Don’t make doctors the fall guy for India’s poor healthcare

June 23, 2019, 2:00 AM IST Chetan Bhagat in The Underage Optimist | India | TOI

When I was in school, many of my friends prepared for entrance exams. For science students back then, and perhaps even now, medicine and engineering were the most popular options. I chose engineering. Today, when I see the state of doctors in my country, I feel thankful I didn’t choose to become one.

In India, we expect doctors to be all this: they should be brilliant, be willing to study for decades, be willing to work in adverse conditions, including far-flung rural areas, feel guilty about making money, take responsibility for anything going wrong, be demonised as greedy and also get beaten up by an angry mob from time to time. Wow, some way to treat people who save our lives, isn’t it?

Ironically, all this is happening at a time when Indian nationalism is running at an all time high, when movies and television programmes are celebrating our soldiers. Well, soldiers deserve respect as they save our lives, but they only do so in times of conflict. Doctors save lives everyday. So why are we beating them up? Why are we making them feel terrible when theirs is actually one of the noblest professions known to man?

There are several reasons for this. One, we need a scapegoat for what is ultimately a poor healthcare system in our country. No matter how jingoistic we get, the fact is we are a third-world country that makes very little money compared to the developed world. Until that changes, we cannot change this reality — for a billion plus people, we don’t have adequate resources for a good healthcare system. Running hospitals, doing tests, treatments, surgeries and medicines cost money; getting quality in all these aspects is expensive; and, most importantly, the people who are treating you need to be of a certain calibre.

This last point means we have to attract the best talent into the profession. It means we have to value this excellence, incentivise it properly and not mix politics into it. However, we are doing exactly the opposite. So, if someone makes the mistake of becoming a doctor in India, we expect them to become a saviour of the world. They should take all the downside, get paid a lot less than people of similar intelligence do in other fields and not even feel safe. If they call it unfair, we morally guilt them and ask them why they became a doctor in the first place. Is it a surprise that our best doctors are running abroad, or even worse, not even becoming doctors in the first place at all?

There is a tendency in India. If something is good, mix some kind of politics in it and destroy it. After all, politics is the will of the people, right? So, if we have good schools, we impose a million regulations on them. If we have a good metro, make its operations unviable by making tickets free for women. In this, we don’t realise a simple fact. If you make school regulations onerous or metros unviable, people will not open schools and more metros will not be made. Similarly, if we screw the doctors, we are simply discouraging the best people from joining the profession.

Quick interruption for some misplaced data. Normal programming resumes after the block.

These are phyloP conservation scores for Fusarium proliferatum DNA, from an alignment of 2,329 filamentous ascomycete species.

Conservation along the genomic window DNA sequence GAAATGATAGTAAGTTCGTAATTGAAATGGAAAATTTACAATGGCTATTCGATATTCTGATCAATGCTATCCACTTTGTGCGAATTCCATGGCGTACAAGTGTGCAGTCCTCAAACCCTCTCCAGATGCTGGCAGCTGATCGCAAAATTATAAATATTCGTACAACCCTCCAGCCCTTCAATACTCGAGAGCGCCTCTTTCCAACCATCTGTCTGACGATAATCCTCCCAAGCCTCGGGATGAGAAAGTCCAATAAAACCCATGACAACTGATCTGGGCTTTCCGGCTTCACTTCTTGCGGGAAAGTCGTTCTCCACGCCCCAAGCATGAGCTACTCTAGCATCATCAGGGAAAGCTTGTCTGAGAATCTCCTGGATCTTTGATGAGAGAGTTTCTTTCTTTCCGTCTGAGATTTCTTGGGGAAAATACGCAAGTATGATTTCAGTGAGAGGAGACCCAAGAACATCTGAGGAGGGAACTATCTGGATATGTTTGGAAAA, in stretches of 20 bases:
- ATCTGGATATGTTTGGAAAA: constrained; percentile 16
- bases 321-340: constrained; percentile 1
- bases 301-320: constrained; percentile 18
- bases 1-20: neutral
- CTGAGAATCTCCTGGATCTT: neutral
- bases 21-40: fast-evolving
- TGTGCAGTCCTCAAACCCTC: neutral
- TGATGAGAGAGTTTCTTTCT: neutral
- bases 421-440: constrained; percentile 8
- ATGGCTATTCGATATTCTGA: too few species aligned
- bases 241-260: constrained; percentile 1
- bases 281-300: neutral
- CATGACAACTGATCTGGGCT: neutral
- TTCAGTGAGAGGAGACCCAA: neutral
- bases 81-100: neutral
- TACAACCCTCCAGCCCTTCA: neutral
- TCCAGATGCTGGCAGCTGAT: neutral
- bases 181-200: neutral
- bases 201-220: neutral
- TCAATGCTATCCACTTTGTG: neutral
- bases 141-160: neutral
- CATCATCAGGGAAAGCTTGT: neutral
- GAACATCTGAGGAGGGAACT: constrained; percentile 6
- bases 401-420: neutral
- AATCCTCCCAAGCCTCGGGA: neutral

But doctors are supposed to be selfless, right? They should just suffer and treat people for twenty hours a day and not make money, right? Well, the answer is no. Doctors are doing good for society, but it doesn’t mean you can’t do it for profit or ignore your needs and comfort. Yes, there are rare people in this world who do good for society and don’t have any personal gain out of it. Anna Hazare and Mother Teresa, for instance. But such people are rare.

There is a second degree of do-gooders in society. The ones that help society but also make money. They are not as noble as Anna Hazare and Mother Teresa. But neither are you nor I. Most of us want to do good for society, but also have a good life. And there is nothing wrong in that. In fact, such people are much needed. An entrepreneur who makes money, but also gives jobs and pays taxes is doing good for society; whether he roams in a luxury car earned from his profits is irrelevant. A doctor who treats people, but wants a decent life for himself is also really good for society. This Indian ethos of ‘good people are necessarily poor or have no needs of their own’ simply has to go. It only leads to hypocrisy, unscrupulousness, unsustainable expectations, and in the case of doctors, a weird hostility towards them.

Please understand. You need the smartest and best people to be doctors. A woefully poor healthcare system also means Indian doctors are under tremendous pressure. Hence, show some respect and compassion for people who quite literally, give you life. Stand with Indian doctors. Keep the people who keep us safe, safe.

DISCLAIMER : Views expressed above are the author’s own.


Chetan Bhagat

Chetan Bhagat is a bestselling author and a popular newspaper columnist.

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